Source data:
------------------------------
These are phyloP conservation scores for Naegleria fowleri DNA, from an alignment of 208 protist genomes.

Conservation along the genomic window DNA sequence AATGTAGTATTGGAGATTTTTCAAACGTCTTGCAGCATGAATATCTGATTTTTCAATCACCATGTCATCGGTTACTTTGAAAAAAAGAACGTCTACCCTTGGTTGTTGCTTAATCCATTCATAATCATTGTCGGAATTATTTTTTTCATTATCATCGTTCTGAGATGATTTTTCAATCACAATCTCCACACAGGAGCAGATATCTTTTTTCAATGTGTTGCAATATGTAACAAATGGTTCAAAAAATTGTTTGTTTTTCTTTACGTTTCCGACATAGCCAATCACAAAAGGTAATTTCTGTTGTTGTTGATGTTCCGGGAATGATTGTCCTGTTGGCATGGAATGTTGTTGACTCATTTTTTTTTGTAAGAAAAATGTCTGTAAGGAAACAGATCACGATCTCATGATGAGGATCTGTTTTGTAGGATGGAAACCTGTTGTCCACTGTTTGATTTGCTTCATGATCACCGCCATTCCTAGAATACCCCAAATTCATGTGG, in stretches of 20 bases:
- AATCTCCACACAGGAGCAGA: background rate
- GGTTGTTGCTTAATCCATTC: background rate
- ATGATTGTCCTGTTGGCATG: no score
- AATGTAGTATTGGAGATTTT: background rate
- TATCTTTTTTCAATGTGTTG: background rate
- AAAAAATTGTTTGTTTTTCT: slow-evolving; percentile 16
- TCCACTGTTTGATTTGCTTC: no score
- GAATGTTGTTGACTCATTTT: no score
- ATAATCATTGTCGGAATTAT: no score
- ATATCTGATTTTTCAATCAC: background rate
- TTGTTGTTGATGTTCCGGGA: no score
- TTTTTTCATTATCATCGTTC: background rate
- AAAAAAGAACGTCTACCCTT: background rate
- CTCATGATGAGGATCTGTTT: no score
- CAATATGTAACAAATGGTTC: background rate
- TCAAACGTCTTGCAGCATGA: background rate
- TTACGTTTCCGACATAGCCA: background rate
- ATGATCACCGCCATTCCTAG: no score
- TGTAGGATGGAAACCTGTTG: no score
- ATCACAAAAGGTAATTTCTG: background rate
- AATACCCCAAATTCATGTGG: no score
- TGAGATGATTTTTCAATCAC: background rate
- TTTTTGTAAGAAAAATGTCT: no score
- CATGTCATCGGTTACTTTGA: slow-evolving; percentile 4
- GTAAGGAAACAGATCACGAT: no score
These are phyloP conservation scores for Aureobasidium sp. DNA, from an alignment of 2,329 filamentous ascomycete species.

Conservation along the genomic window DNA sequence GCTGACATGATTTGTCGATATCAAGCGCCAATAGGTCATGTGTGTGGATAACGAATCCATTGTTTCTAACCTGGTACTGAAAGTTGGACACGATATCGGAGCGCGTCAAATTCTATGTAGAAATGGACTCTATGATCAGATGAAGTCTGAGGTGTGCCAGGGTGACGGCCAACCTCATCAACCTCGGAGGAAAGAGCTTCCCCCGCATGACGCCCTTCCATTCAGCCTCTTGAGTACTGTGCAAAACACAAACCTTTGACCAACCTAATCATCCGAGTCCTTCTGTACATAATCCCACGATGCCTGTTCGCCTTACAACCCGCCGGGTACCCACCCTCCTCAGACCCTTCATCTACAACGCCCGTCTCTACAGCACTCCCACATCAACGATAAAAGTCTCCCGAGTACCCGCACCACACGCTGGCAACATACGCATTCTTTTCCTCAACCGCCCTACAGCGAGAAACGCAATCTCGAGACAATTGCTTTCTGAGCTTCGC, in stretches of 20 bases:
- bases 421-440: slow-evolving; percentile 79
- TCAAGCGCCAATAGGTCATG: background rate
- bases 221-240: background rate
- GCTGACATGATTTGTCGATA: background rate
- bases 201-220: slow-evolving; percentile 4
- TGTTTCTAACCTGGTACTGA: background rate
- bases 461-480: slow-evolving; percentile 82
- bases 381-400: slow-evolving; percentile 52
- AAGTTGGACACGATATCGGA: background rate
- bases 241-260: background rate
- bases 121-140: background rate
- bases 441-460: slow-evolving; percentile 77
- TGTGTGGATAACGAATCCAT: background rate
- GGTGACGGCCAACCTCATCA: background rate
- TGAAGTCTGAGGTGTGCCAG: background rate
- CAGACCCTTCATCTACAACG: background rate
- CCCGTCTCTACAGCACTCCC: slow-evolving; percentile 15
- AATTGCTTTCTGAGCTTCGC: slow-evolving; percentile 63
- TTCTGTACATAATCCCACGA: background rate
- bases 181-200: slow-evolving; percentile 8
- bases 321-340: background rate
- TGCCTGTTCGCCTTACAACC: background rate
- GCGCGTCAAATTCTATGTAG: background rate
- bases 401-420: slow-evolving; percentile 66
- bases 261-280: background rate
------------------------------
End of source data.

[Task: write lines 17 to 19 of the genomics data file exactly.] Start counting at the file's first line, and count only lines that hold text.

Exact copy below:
- CAATATGTAACAAATGGTTC: background rate
- TCAAACGTCTTGCAGCATGA: background rate
- TTACGTTTCCGACATAGCCA: background rate